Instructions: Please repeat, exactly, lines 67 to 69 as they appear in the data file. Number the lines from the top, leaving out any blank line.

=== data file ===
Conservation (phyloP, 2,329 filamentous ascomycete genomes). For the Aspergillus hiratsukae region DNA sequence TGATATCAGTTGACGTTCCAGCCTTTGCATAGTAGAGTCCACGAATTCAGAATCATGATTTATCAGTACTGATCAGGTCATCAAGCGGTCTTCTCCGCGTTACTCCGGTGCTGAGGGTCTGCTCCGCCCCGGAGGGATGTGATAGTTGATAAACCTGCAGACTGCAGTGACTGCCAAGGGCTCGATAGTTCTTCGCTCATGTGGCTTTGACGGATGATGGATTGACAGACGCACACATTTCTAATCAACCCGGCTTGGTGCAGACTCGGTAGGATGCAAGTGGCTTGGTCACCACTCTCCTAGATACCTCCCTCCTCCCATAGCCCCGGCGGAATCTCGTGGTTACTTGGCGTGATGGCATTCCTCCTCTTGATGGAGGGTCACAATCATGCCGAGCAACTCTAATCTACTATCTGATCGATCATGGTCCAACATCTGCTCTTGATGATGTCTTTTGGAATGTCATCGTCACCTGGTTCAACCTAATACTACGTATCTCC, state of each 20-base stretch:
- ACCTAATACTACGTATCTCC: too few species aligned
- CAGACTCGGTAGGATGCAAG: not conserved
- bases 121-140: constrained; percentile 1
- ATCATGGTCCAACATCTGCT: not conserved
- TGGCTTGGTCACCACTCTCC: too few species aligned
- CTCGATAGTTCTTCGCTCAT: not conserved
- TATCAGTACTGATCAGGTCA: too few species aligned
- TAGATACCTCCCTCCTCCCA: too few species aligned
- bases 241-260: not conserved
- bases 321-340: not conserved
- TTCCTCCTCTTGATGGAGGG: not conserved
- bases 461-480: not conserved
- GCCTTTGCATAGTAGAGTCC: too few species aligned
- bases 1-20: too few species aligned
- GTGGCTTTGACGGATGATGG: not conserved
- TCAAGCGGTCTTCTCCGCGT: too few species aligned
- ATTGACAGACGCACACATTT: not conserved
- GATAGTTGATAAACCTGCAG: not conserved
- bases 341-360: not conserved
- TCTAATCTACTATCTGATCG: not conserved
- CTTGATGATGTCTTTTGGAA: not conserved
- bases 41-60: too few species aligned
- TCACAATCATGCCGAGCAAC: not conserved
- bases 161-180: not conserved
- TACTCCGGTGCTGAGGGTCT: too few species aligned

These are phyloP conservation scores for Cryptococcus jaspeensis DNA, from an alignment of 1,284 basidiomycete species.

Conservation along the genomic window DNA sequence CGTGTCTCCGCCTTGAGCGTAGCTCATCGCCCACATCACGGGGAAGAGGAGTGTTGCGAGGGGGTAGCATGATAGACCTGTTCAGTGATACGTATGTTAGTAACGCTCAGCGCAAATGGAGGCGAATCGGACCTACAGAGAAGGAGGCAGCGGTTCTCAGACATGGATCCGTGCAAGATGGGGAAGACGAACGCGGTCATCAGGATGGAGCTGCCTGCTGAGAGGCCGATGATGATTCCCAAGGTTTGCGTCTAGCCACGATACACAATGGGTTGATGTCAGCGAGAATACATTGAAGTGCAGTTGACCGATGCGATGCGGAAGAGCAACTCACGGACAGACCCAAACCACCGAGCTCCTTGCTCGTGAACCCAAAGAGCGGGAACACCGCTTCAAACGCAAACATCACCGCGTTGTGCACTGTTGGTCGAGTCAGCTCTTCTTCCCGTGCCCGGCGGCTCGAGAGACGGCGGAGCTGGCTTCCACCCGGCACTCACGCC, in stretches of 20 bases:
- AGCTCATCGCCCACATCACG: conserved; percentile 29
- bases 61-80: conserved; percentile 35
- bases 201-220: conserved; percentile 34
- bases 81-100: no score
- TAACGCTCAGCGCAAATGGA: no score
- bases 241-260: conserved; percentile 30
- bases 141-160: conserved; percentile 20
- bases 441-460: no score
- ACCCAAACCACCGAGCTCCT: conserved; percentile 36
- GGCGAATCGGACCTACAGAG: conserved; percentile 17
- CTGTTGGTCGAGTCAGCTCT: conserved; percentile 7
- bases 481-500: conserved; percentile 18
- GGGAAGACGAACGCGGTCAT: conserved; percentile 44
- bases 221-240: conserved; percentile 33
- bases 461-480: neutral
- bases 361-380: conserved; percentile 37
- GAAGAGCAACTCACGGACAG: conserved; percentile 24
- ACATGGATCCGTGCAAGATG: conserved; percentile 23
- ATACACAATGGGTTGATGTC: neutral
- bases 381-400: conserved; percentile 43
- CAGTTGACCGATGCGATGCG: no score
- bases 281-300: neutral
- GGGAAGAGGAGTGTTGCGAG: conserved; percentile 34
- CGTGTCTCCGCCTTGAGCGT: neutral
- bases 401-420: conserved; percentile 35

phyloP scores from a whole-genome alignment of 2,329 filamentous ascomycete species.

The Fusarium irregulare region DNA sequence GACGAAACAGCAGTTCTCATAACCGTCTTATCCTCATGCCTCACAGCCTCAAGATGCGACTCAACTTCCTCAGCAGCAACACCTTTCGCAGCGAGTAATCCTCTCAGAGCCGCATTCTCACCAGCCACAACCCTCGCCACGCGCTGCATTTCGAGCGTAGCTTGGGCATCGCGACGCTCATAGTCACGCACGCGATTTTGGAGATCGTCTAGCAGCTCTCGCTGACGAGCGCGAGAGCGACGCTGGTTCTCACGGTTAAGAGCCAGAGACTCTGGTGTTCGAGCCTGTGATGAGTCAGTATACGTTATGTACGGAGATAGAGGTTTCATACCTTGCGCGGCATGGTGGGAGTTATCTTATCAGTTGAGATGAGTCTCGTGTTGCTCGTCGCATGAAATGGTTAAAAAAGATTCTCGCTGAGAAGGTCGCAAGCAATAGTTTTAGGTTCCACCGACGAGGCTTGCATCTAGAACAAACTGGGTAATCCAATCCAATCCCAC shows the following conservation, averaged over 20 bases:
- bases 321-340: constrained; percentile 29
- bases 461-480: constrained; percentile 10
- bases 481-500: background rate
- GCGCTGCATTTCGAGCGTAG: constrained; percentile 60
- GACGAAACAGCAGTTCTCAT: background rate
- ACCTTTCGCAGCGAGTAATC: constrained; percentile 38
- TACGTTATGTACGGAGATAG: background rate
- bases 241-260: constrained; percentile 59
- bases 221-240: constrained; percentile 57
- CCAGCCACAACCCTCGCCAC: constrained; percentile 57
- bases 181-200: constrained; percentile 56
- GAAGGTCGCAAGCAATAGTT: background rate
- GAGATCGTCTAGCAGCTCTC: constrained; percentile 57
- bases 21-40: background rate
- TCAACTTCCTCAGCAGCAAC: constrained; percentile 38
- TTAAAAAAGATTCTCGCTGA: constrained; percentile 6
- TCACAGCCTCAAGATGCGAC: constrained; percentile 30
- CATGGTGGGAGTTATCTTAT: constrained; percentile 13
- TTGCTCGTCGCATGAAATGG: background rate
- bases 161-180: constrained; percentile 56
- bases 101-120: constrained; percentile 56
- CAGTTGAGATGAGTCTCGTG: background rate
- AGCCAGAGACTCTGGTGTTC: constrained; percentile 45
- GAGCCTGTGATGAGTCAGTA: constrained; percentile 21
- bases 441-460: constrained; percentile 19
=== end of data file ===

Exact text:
- GAAGGTCGCAAGCAATAGTT: background rate
- GAGATCGTCTAGCAGCTCTC: constrained; percentile 57
- bases 21-40: background rate